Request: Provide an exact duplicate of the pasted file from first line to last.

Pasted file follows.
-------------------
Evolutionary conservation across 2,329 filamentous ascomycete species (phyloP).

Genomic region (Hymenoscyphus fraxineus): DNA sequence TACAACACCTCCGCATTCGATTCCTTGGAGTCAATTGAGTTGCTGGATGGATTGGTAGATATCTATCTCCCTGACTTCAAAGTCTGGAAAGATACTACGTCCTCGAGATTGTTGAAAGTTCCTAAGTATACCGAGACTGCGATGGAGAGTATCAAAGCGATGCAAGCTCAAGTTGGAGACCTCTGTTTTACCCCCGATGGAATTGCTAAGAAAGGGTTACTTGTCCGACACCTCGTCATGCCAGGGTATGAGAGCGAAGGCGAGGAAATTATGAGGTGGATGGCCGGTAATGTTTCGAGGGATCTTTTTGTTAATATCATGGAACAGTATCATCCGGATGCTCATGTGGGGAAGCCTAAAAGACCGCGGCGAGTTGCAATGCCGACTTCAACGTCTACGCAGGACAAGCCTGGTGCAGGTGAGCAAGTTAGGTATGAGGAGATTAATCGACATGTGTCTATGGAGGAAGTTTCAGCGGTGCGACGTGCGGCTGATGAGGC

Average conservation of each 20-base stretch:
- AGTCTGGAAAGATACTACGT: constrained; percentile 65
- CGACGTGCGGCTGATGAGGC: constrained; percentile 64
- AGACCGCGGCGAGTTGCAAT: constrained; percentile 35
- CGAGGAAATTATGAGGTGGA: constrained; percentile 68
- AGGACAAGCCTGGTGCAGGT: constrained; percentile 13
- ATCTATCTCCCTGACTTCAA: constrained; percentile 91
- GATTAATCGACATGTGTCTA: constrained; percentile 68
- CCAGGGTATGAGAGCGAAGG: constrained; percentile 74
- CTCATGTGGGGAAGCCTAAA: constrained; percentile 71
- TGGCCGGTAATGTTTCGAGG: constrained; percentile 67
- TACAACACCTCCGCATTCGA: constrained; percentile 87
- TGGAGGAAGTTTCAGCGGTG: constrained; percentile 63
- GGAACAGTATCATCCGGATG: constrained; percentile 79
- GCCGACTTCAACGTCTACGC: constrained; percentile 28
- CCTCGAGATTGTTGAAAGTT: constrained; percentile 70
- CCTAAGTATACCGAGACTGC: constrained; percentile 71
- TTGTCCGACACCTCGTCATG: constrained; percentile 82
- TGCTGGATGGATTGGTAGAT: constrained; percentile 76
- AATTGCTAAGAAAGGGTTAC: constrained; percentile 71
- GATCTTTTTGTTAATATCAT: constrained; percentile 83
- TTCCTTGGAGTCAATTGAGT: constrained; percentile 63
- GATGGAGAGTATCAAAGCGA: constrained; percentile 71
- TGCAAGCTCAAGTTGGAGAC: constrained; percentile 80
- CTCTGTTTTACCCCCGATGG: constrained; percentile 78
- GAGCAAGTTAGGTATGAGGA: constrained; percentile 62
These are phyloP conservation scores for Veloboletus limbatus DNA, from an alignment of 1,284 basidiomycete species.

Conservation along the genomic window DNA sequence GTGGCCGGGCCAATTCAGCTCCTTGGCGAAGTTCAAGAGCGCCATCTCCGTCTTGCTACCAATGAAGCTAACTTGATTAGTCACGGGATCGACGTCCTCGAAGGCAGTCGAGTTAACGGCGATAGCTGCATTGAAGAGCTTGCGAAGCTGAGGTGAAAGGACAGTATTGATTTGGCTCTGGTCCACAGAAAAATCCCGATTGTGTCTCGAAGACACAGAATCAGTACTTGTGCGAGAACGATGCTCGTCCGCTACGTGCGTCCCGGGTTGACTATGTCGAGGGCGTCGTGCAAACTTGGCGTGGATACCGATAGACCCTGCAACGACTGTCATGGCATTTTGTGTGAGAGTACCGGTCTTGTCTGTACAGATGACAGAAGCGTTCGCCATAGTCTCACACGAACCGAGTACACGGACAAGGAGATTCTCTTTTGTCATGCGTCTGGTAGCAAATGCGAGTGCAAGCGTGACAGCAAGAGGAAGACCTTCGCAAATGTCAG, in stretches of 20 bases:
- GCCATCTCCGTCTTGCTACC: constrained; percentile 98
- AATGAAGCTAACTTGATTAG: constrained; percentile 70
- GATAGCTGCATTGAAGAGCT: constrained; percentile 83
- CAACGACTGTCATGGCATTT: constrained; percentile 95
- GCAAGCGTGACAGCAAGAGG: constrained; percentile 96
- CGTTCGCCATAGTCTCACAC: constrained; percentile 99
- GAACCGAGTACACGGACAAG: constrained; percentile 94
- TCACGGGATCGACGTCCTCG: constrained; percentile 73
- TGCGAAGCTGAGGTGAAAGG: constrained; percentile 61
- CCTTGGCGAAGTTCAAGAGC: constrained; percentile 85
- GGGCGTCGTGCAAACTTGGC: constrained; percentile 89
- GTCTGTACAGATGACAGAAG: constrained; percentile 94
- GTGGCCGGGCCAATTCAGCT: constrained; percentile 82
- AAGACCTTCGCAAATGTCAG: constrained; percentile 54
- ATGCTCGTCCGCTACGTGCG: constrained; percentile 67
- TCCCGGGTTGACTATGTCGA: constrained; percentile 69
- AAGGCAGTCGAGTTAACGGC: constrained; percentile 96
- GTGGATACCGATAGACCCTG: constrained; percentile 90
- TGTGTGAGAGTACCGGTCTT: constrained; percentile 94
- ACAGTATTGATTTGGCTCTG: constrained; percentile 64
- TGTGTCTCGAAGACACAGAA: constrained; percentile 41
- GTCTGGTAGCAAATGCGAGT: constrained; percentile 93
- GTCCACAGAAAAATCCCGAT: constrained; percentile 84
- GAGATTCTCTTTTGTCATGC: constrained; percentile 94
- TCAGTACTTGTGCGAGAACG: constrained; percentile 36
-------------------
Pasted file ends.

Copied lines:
Evolutionary conservation across 2,329 filamentous ascomycete species (phyloP).

Genomic region (Hymenoscyphus fraxineus): DNA sequence TACAACACCTCCGCATTCGATTCCTTGGAGTCAATTGAGTTGCTGGATGGATTGGTAGATATCTATCTCCCTGACTTCAAAGTCTGGAAAGATACTACGTCCTCGAGATTGTTGAAAGTTCCTAAGTATACCGAGACTGCGATGGAGAGTATCAAAGCGATGCAAGCTCAAGTTGGAGACCTCTGTTTTACCCCCGATGGAATTGCTAAGAAAGGGTTACTTGTCCGACACCTCGTCATGCCAGGGTATGAGAGCGAAGGCGAGGAAATTATGAGGTGGATGGCCGGTAATGTTTCGAGGGATCTTTTTGTTAATATCATGGAACAGTATCATCCGGATGCTCATGTGGGGAAGCCTAAAAGACCGCGGCGAGTTGCAATGCCGACTTCAACGTCTACGCAGGACAAGCCTGGTGCAGGTGAGCAAGTTAGGTATGAGGAGATTAATCGACATGTGTCTATGGAGGAAGTTTCAGCGGTGCGACGTGCGGCTGATGAGGC

Average conservation of each 20-base stretch:
- AGTCTGGAAAGATACTACGT: constrained; percentile 65
- CGACGTGCGGCTGATGAGGC: constrained; percentile 64
- AGACCGCGGCGAGTTGCAAT: constrained; percentile 35
- CGAGGAAATTATGAGGTGGA: constrained; percentile 68
- AGGACAAGCCTGGTGCAGGT: constrained; percentile 13
- ATCTATCTCCCTGACTTCAA: constrained; percentile 91
- GATTAATCGACATGTGTCTA: constrained; percentile 68
- CCAGGGTATGAGAGCGAAGG: constrained; percentile 74
- CTCATGTGGGGAAGCCTAAA: constrained; percentile 71
- TGGCCGGTAATGTTTCGAGG: constrained; percentile 67
- TACAACACCTCCGCATTCGA: constrained; percentile 87
- TGGAGGAAGTTTCAGCGGTG: constrained; percentile 63
- GGAACAGTATCATCCGGATG: constrained; percentile 79
- GCCGACTTCAACGTCTACGC: constrained; percentile 28
- CCTCGAGATTGTTGAAAGTT: constrained; percentile 70
- CCTAAGTATACCGAGACTGC: constrained; percentile 71
- TTGTCCGACACCTCGTCATG: constrained; percentile 82
- TGCTGGATGGATTGGTAGAT: constrained; percentile 76
- AATTGCTAAGAAAGGGTTAC: constrained; percentile 71
- GATCTTTTTGTTAATATCAT: constrained; percentile 83
- TTCCTTGGAGTCAATTGAGT: constrained; percentile 63
- GATGGAGAGTATCAAAGCGA: constrained; percentile 71
- TGCAAGCTCAAGTTGGAGAC: constrained; percentile 80
- CTCTGTTTTACCCCCGATGG: constrained; percentile 78
- GAGCAAGTTAGGTATGAGGA: constrained; percentile 62
These are phyloP conservation scores for Veloboletus limbatus DNA, from an alignment of 1,284 basidiomycete species.

Conservation along the genomic window DNA sequence GTGGCCGGGCCAATTCAGCTCCTTGGCGAAGTTCAAGAGCGCCATCTCCGTCTTGCTACCAATGAAGCTAACTTGATTAGTCACGGGATCGACGTCCTCGAAGGCAGTCGAGTTAACGGCGATAGCTGCATTGAAGAGCTTGCGAAGCTGAGGTGAAAGGACAGTATTGATTTGGCTCTGGTCCACAGAAAAATCCCGATTGTGTCTCGAAGACACAGAATCAGTACTTGTGCGAGAACGATGCTCGTCCGCTACGTGCGTCCCGGGTTGACTATGTCGAGGGCGTCGTGCAAACTTGGCGTGGATACCGATAGACCCTGCAACGACTGTCATGGCATTTTGTGTGAGAGTACCGGTCTTGTCTGTACAGATGACAGAAGCGTTCGCCATAGTCTCACACGAACCGAGTACACGGACAAGGAGATTCTCTTTTGTCATGCGTCTGGTAGCAAATGCGAGTGCAAGCGTGACAGCAAGAGGAAGACCTTCGCAAATGTCAG, in stretches of 20 bases:
- GCCATCTCCGTCTTGCTACC: constrained; percentile 98
- AATGAAGCTAACTTGATTAG: constrained; percentile 70
- GATAGCTGCATTGAAGAGCT: constrained; percentile 83
- CAACGACTGTCATGGCATTT: constrained; percentile 95
- GCAAGCGTGACAGCAAGAGG: constrained; percentile 96
- CGTTCGCCATAGTCTCACAC: constrained; percentile 99
- GAACCGAGTACACGGACAAG: constrained; percentile 94
- TCACGGGATCGACGTCCTCG: constrained; percentile 73
- TGCGAAGCTGAGGTGAAAGG: constrained; percentile 61
- CCTTGGCGAAGTTCAAGAGC: constrained; percentile 85
- GGGCGTCGTGCAAACTTGGC: constrained; percentile 89
- GTCTGTACAGATGACAGAAG: constrained; percentile 94
- GTGGCCGGGCCAATTCAGCT: constrained; percentile 82
- AAGACCTTCGCAAATGTCAG: constrained; percentile 54
- ATGCTCGTCCGCTACGTGCG: constrained; percentile 67
- TCCCGGGTTGACTATGTCGA: constrained; percentile 69
- AAGGCAGTCGAGTTAACGGC: constrained; percentile 96
- GTGGATACCGATAGACCCTG: constrained; percentile 90
- TGTGTGAGAGTACCGGTCTT: constrained; percentile 94
- ACAGTATTGATTTGGCTCTG: constrained; percentile 64
- TGTGTCTCGAAGACACAGAA: constrained; percentile 41
- GTCTGGTAGCAAATGCGAGT: constrained; percentile 93
- GTCCACAGAAAAATCCCGAT: constrained; percentile 84
- GAGATTCTCTTTTGTCATGC: constrained; percentile 94
- TCAGTACTTGTGCGAGAACG: constrained; percentile 36